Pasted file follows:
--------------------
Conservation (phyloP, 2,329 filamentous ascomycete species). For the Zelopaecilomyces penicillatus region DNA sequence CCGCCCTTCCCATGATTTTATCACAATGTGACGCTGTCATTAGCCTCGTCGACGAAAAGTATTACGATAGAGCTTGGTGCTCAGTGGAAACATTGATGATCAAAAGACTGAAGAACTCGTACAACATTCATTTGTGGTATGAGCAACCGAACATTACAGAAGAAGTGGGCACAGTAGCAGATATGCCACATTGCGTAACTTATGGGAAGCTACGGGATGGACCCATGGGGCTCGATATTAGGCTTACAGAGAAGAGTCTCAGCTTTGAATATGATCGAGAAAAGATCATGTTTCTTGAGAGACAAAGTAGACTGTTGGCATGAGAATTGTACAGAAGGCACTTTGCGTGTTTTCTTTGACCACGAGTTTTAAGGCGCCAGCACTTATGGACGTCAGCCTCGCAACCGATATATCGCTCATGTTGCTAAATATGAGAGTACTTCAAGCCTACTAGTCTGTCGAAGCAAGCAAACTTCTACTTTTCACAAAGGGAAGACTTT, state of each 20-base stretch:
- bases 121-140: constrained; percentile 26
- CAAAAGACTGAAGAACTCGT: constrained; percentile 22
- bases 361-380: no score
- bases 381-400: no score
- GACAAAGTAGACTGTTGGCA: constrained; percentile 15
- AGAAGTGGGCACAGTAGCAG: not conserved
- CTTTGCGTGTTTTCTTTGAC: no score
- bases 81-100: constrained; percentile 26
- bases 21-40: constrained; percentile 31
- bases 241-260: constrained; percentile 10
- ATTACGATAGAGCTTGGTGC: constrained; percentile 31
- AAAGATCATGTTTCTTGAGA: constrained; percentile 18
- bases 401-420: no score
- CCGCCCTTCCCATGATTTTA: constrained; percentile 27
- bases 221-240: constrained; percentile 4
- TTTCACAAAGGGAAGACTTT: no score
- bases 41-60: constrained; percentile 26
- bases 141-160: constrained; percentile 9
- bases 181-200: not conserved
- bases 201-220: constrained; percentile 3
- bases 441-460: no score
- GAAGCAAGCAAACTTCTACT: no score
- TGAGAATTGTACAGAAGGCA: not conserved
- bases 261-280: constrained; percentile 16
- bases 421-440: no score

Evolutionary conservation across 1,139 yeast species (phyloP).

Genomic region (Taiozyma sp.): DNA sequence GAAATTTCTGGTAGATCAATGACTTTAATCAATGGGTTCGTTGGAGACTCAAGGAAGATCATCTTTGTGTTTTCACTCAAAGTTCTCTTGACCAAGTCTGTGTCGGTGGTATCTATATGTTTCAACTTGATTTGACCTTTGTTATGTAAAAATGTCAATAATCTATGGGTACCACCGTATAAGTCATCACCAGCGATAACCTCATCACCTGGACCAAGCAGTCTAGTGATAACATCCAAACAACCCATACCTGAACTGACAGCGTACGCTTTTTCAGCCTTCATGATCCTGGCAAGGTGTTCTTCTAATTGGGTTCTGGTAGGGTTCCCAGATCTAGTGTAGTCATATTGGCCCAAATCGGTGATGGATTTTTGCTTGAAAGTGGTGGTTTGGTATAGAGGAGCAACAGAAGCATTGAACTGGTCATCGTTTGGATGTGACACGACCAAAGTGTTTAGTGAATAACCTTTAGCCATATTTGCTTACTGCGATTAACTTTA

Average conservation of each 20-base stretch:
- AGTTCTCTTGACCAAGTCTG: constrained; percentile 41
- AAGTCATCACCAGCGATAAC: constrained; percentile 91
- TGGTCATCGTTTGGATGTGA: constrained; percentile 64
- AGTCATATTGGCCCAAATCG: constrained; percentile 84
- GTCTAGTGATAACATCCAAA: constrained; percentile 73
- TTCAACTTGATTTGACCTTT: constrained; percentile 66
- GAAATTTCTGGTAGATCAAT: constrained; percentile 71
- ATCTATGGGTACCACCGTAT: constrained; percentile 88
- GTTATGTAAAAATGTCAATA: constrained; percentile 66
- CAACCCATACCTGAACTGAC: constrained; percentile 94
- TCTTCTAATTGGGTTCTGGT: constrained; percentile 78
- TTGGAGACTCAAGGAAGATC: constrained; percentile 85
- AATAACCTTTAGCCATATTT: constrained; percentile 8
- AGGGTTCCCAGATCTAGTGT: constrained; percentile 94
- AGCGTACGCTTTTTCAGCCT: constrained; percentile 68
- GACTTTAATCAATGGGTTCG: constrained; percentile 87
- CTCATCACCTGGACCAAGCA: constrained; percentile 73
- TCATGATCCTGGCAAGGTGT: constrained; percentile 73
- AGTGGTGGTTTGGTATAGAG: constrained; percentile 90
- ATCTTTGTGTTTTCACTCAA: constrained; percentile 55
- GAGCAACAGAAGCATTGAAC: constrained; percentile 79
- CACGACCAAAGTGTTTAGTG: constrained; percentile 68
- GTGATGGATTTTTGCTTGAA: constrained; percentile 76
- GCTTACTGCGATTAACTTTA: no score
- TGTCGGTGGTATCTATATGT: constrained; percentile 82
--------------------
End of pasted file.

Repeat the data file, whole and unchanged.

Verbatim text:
Conservation (phyloP, 2,329 filamentous ascomycete species). For the Zelopaecilomyces penicillatus region DNA sequence CCGCCCTTCCCATGATTTTATCACAATGTGACGCTGTCATTAGCCTCGTCGACGAAAAGTATTACGATAGAGCTTGGTGCTCAGTGGAAACATTGATGATCAAAAGACTGAAGAACTCGTACAACATTCATTTGTGGTATGAGCAACCGAACATTACAGAAGAAGTGGGCACAGTAGCAGATATGCCACATTGCGTAACTTATGGGAAGCTACGGGATGGACCCATGGGGCTCGATATTAGGCTTACAGAGAAGAGTCTCAGCTTTGAATATGATCGAGAAAAGATCATGTTTCTTGAGAGACAAAGTAGACTGTTGGCATGAGAATTGTACAGAAGGCACTTTGCGTGTTTTCTTTGACCACGAGTTTTAAGGCGCCAGCACTTATGGACGTCAGCCTCGCAACCGATATATCGCTCATGTTGCTAAATATGAGAGTACTTCAAGCCTACTAGTCTGTCGAAGCAAGCAAACTTCTACTTTTCACAAAGGGAAGACTTT, state of each 20-base stretch:
- bases 121-140: constrained; percentile 26
- CAAAAGACTGAAGAACTCGT: constrained; percentile 22
- bases 361-380: no score
- bases 381-400: no score
- GACAAAGTAGACTGTTGGCA: constrained; percentile 15
- AGAAGTGGGCACAGTAGCAG: not conserved
- CTTTGCGTGTTTTCTTTGAC: no score
- bases 81-100: constrained; percentile 26
- bases 21-40: constrained; percentile 31
- bases 241-260: constrained; percentile 10
- ATTACGATAGAGCTTGGTGC: constrained; percentile 31
- AAAGATCATGTTTCTTGAGA: constrained; percentile 18
- bases 401-420: no score
- CCGCCCTTCCCATGATTTTA: constrained; percentile 27
- bases 221-240: constrained; percentile 4
- TTTCACAAAGGGAAGACTTT: no score
- bases 41-60: constrained; percentile 26
- bases 141-160: constrained; percentile 9
- bases 181-200: not conserved
- bases 201-220: constrained; percentile 3
- bases 441-460: no score
- GAAGCAAGCAAACTTCTACT: no score
- TGAGAATTGTACAGAAGGCA: not conserved
- bases 261-280: constrained; percentile 16
- bases 421-440: no score

Evolutionary conservation across 1,139 yeast species (phyloP).

Genomic region (Taiozyma sp.): DNA sequence GAAATTTCTGGTAGATCAATGACTTTAATCAATGGGTTCGTTGGAGACTCAAGGAAGATCATCTTTGTGTTTTCACTCAAAGTTCTCTTGACCAAGTCTGTGTCGGTGGTATCTATATGTTTCAACTTGATTTGACCTTTGTTATGTAAAAATGTCAATAATCTATGGGTACCACCGTATAAGTCATCACCAGCGATAACCTCATCACCTGGACCAAGCAGTCTAGTGATAACATCCAAACAACCCATACCTGAACTGACAGCGTACGCTTTTTCAGCCTTCATGATCCTGGCAAGGTGTTCTTCTAATTGGGTTCTGGTAGGGTTCCCAGATCTAGTGTAGTCATATTGGCCCAAATCGGTGATGGATTTTTGCTTGAAAGTGGTGGTTTGGTATAGAGGAGCAACAGAAGCATTGAACTGGTCATCGTTTGGATGTGACACGACCAAAGTGTTTAGTGAATAACCTTTAGCCATATTTGCTTACTGCGATTAACTTTA

Average conservation of each 20-base stretch:
- AGTTCTCTTGACCAAGTCTG: constrained; percentile 41
- AAGTCATCACCAGCGATAAC: constrained; percentile 91
- TGGTCATCGTTTGGATGTGA: constrained; percentile 64
- AGTCATATTGGCCCAAATCG: constrained; percentile 84
- GTCTAGTGATAACATCCAAA: constrained; percentile 73
- TTCAACTTGATTTGACCTTT: constrained; percentile 66
- GAAATTTCTGGTAGATCAAT: constrained; percentile 71
- ATCTATGGGTACCACCGTAT: constrained; percentile 88
- GTTATGTAAAAATGTCAATA: constrained; percentile 66
- CAACCCATACCTGAACTGAC: constrained; percentile 94
- TCTTCTAATTGGGTTCTGGT: constrained; percentile 78
- TTGGAGACTCAAGGAAGATC: constrained; percentile 85
- AATAACCTTTAGCCATATTT: constrained; percentile 8
- AGGGTTCCCAGATCTAGTGT: constrained; percentile 94
- AGCGTACGCTTTTTCAGCCT: constrained; percentile 68
- GACTTTAATCAATGGGTTCG: constrained; percentile 87
- CTCATCACCTGGACCAAGCA: constrained; percentile 73
- TCATGATCCTGGCAAGGTGT: constrained; percentile 73
- AGTGGTGGTTTGGTATAGAG: constrained; percentile 90
- ATCTTTGTGTTTTCACTCAA: constrained; percentile 55
- GAGCAACAGAAGCATTGAAC: constrained; percentile 79
- CACGACCAAAGTGTTTAGTG: constrained; percentile 68
- GTGATGGATTTTTGCTTGAA: constrained; percentile 76
- GCTTACTGCGATTAACTTTA: no score
- TGTCGGTGGTATCTATATGT: constrained; percentile 82